In the one and the other the pope has made it known what kind of implementation he wants for the eighth chapter of “Amoris Laetitia,” the one about communion for the divorced and remarried. His approved spokesmen: the Argentine bishops and his cardinal vicar
by Sandro Magister
ROME, October 4, 2016 – There was a big stir all around the world over the letter of commendation written by Pope Francis to the Argentine bishops of the region of Buenos Aires, praised for how they have been able to give the right interpretation of “Amoris Laetitia” – meaning that of Francis himself, the only authentic one because, as he says, “there are no others” – on the crucial point of communion for the divorced and remarried:
But in reality it is not yet clear what status the text of the Argentine bishops may have. It bears the generic signature of “Los Obispos de la Región,” and it does not appear in any official publication of their dioceses. It was initially distributed to the clergy of Buenos Aires – the source of the leak – and only afterward did it appear on the online news agency of Argentine episcopal conference, the AICA, with the caution that “in his every bishop has in fact the authority to clarify it, expand on it, or annotate it.”
Meanwhile however, in Rome, in the diocese of which Francis is bishop, the absolutely official guidelines on how to interpret and apply “Amoris Laetitia” are in place. They have been made public by the pope’s cardinal vicar, Agostino Vallini, who gave them solemn proclamation on September 19 in the cathedral of Saint John Lateran.
There was not on this occasion, as far as can be ascertained, a letter of the pope’s commendation. But it is unthinkable that the cardinal vicar of the diocese of Rome should have made these guidelines official without the supreme proprietor of the diocese having first read and approved them.
So now we know with certainty which is the interpretation of “Amoris Laetitia” that Francis himself authorizes in his diocese.
It is none other than the one that can be read in the 17 pages of the text signed by Cardinal Vallini, published in its entirety on the official website of the vicariate of Rome:
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There are two observations that can be gathered from all of this.
The first is that Pope Francis has so far given free rein not to one but to two interpretations of “Amoris Laetitia” approved by him personally: that of the Argentine bishops of the region of Buenos Aires, and that of his vicar for the diocese of Rome.
The Argentine interpretation makes access to the sacraments easier for the divorced and remarried, while the Roman does so much less.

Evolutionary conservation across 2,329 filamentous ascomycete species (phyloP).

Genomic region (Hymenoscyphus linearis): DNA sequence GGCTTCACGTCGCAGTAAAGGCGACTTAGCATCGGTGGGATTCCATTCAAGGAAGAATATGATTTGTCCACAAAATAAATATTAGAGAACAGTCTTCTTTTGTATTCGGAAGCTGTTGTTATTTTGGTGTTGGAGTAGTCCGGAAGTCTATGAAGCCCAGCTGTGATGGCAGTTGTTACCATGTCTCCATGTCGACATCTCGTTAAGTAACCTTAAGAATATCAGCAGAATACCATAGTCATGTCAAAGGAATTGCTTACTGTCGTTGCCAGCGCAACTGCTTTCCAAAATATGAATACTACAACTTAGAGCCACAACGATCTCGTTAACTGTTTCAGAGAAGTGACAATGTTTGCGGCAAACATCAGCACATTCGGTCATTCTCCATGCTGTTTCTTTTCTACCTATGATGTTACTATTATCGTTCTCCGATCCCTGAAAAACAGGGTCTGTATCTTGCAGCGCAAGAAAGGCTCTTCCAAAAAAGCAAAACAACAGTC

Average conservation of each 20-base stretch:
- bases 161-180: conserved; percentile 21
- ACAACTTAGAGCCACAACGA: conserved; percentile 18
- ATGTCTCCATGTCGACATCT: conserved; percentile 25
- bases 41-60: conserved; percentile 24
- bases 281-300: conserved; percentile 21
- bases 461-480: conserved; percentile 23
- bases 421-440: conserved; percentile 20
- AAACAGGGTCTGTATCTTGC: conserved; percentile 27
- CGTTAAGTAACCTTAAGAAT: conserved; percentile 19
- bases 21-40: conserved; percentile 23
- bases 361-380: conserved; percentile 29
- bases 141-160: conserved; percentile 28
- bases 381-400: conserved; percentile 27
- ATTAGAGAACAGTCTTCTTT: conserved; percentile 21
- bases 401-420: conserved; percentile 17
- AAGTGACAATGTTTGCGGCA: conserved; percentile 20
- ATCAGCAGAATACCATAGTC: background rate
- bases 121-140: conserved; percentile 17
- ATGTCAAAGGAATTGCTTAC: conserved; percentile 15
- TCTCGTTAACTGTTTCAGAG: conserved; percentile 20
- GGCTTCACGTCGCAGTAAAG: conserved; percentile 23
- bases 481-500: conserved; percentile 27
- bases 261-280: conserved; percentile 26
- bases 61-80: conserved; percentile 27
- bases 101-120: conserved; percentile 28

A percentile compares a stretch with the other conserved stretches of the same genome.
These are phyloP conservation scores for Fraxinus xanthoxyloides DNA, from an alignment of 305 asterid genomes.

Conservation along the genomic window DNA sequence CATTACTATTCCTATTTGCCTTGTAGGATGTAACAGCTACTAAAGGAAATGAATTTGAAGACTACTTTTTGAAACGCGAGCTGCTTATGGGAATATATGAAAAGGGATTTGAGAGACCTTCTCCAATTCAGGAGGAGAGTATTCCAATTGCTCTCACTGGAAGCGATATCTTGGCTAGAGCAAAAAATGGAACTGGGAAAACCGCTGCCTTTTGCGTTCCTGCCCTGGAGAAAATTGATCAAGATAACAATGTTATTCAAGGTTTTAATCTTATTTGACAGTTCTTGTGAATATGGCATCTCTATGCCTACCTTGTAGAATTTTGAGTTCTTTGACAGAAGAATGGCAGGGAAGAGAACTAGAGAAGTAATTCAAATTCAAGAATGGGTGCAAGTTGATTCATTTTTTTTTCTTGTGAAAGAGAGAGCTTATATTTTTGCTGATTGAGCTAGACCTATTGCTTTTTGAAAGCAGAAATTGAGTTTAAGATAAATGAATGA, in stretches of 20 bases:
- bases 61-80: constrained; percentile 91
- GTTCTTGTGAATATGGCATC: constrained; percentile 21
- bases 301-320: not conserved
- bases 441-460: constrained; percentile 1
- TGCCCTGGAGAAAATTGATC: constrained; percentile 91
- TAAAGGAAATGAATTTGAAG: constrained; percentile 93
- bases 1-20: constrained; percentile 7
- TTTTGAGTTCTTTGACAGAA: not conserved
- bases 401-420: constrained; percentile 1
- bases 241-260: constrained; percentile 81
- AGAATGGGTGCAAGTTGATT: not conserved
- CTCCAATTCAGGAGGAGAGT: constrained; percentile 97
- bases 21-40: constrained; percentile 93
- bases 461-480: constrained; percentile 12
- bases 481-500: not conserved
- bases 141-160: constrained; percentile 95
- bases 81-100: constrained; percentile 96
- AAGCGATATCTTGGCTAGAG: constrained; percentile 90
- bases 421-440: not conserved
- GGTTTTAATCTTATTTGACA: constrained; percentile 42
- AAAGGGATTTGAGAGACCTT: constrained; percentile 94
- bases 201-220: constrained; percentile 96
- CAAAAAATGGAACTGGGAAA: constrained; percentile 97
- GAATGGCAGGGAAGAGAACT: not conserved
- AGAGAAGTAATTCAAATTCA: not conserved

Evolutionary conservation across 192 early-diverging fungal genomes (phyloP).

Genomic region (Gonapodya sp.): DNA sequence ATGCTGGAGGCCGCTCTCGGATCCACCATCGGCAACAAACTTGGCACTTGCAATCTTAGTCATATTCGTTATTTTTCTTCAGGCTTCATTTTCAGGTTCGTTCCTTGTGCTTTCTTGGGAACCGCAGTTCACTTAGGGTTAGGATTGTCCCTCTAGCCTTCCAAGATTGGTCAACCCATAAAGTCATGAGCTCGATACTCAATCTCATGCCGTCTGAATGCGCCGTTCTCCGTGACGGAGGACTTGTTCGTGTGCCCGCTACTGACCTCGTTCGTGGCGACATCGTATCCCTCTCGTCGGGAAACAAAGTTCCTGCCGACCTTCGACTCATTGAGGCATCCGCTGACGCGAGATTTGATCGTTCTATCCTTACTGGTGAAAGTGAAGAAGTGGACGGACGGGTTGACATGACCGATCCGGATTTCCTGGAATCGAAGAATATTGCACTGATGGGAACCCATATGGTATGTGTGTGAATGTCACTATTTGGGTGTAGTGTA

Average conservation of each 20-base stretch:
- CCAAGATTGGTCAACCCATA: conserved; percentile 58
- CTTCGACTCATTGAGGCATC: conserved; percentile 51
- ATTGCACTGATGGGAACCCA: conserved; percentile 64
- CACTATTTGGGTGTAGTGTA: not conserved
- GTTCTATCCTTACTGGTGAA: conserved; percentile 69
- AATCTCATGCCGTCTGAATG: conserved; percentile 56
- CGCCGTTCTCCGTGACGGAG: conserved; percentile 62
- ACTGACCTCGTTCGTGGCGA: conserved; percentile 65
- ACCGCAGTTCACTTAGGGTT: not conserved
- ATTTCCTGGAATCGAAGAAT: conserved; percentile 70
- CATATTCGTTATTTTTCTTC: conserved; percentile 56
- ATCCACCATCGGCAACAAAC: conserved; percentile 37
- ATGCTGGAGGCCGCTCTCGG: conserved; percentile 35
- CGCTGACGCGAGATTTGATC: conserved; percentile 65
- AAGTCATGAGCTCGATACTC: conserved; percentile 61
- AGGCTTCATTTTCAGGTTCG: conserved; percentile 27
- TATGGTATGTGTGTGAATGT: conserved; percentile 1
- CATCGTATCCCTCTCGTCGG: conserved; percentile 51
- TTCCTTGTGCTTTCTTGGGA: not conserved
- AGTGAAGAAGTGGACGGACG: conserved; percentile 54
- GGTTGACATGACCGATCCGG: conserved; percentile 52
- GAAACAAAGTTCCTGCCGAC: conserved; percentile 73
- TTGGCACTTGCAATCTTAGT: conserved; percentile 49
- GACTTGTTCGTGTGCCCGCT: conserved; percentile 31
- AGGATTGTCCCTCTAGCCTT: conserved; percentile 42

So it can be deduced from this that for Pope Francis, the interpretation of “Amoris Laetitia” presented by Cardinal Vallini with all the trappings of official status is the minimum threshold below which one cannot descend without betraying his intentions.
While the Argentine one, the more “open,” is the solution more agreeable to him. So much so that he has rewarded it with a letter of commendation, in spite of the fact that it is only an outline for further integration and application on the diocesan level – or perhaps this very fact is a point in its favor.
The second observation is that actions often speak louder than words. And that therefore all the conditions and precautions recalled for example by Cardinal Vallini can be overturned – and in reality already are in many places – by practical behaviors that go well beyond them.
Once “Amoris Laetitia” has opened the floodgates, in fact, it is difficult for communion for the divorced and remarried to remain confined to the “internal forum” and to take place “in a discreet manner.”
In the authoritative magazine “Il Regno” the president of the Italian moral theologians, Basilio Petrà, has even theorized as “unnecessary” the reliance upon the priest and internal forum, meaning confession, to “discern” if a divorced and remarried person can receive communion:
“The enlightened believer could reach the decision that in his case there is no need for confession.”
And he explains:
“It is [in fact] entirely possible that a person may not have the adequate moral awareness and/or not have the freedom to act otherwise and that, in spite of doing something considered objectively grave, may not commit a grave sin in the moral sense and therefore not have the duty to confess in order to receive the Eucharist. ‘Amoris Laetitia’ at no. 301 clearly alludes to this doctrine.”
As if to say: everyone free to go his own way.